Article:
Due to better education facilities, these areas naturally got most of the engineering and scientific talent and thus got lead in developing as important centres of modern technology and ITeS services. For obvious reasons these are the centres that attracted most of the foreign business interest as well.
Post-independence, these industrially developed areas accounted for most of the tax collections, and therefore development resource allocation. The skew therefore kept worsening over the years. Even the historically superior agricultural states like UP and Punjab lost to Gujarat, Tamil Nadu, Maharashtra and Andhra in terms of growth in agriculture GDP.
The states and areas like Jharkhand and Chhattisgarh that produced maximum raw material and labour were exploited by industrially developed states, as the colonial economic model of British continued even in independent India.
Consequently, though India became an independent political union 72 years ago, it continues to remain far from becoming a strong independent economic union till date. In past two decades, some notable efforts have been initiated to make India a strong economic union. The most pertinent among them being development of national highways, development of dedicated freight corridors, a uniform goods and services tax, and more recently a national market for agriculture produce.
Many efforts have been made to promote cross-state investments through tax concessions, e.g., tax holidays for setting up new industry in industrially backward areas, subsidies for new units in SEZ, agro processing zones, software technology parks, etc., to reduce regional inequalities.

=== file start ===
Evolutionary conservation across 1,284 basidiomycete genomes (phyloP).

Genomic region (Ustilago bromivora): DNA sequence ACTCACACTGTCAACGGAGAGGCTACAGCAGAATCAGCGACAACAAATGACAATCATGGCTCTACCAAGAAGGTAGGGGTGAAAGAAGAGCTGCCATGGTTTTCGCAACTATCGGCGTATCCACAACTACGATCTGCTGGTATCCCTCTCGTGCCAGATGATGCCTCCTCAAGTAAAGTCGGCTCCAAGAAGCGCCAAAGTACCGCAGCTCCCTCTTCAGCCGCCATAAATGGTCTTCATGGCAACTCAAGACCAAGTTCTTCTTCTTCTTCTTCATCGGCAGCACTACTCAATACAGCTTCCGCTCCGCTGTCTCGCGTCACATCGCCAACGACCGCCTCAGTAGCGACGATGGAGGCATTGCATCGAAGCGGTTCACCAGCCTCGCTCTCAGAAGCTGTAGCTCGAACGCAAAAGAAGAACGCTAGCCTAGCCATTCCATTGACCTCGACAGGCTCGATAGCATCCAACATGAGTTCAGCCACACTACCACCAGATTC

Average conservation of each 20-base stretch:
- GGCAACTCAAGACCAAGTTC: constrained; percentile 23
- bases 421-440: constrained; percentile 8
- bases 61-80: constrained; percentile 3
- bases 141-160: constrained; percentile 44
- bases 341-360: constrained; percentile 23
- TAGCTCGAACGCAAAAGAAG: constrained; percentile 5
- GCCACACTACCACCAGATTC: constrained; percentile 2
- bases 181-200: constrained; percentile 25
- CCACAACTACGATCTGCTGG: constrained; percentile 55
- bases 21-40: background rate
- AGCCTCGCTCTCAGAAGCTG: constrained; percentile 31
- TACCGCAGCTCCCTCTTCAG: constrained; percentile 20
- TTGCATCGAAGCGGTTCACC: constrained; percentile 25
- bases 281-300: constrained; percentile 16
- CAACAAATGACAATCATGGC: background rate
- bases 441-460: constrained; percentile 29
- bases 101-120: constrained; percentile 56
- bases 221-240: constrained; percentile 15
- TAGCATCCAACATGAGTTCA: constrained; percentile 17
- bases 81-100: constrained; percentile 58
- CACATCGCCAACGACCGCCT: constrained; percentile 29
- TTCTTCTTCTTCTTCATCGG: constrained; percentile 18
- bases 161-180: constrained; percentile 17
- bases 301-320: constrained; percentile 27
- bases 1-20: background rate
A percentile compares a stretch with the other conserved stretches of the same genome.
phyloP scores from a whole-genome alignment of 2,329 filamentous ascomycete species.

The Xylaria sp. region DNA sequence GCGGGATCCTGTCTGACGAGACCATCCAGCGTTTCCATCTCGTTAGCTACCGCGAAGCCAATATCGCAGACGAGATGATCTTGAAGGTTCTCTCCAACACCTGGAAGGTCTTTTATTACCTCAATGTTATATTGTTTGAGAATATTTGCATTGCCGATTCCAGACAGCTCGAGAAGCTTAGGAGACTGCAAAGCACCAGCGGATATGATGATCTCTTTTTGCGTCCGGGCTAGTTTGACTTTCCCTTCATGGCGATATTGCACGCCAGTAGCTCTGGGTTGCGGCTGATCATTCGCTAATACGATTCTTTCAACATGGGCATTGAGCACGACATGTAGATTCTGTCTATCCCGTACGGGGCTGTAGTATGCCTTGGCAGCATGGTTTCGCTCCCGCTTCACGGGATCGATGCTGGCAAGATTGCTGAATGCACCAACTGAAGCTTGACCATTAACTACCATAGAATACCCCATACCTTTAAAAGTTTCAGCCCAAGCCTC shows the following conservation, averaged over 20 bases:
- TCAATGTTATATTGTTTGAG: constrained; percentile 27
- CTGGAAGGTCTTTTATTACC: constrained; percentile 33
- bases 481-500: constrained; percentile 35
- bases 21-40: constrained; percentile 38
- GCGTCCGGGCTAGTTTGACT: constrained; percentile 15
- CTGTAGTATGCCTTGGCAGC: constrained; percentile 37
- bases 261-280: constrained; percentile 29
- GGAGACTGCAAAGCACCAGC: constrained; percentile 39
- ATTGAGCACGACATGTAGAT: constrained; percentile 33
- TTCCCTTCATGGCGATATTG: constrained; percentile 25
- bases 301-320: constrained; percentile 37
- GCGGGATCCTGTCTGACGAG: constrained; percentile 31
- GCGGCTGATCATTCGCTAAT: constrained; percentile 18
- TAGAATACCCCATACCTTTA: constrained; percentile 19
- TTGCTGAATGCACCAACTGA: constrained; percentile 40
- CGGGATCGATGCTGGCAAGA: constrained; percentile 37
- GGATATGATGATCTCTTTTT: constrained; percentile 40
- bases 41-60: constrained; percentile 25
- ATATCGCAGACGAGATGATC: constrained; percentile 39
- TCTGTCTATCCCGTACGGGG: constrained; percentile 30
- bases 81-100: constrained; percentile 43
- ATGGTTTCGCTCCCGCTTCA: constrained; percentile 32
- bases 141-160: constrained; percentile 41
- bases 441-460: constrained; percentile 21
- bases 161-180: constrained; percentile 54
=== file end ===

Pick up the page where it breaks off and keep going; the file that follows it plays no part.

The changes in policy relating to exploitation of minerals, formula for allocation of revenue to states, land acquisition laws etc., seek to diminish the skew by empowering the resource owning states. Part of the faster growth in erstwhile backward states in recent past could be attributed to these changes. It still remains to be seen whether GST will bridge the inequalities or further widen and deepen the regional divide.
Of course, given that maximum youth population is located in these states only, we shall see the economic changes translating into qualitative social changes also in due course. However, so far these initiatives have brought only some incremental changes in the direction and trajectory of economic growth of poor states. Mostly these measures have been found to be inadequate in bringing any structural change in the economy, something we desperately need at this point in time.
The policy makers must assimilate the fact that the historical anomalies in the structure of growth and development cannot be corrected by incremental efforts. It would take an overhaul of the system and redefining the entire growth paradigm. Passing off the administrative corrections and improvements for reforms will not help much.
Read his columns
Vijay Kumar Gaba explores the treasure you know as India, and shares his experiences and observations about social, economic and cultural events and conditions. He contributes his pennies to the society as Director, Equal India Foundation. here.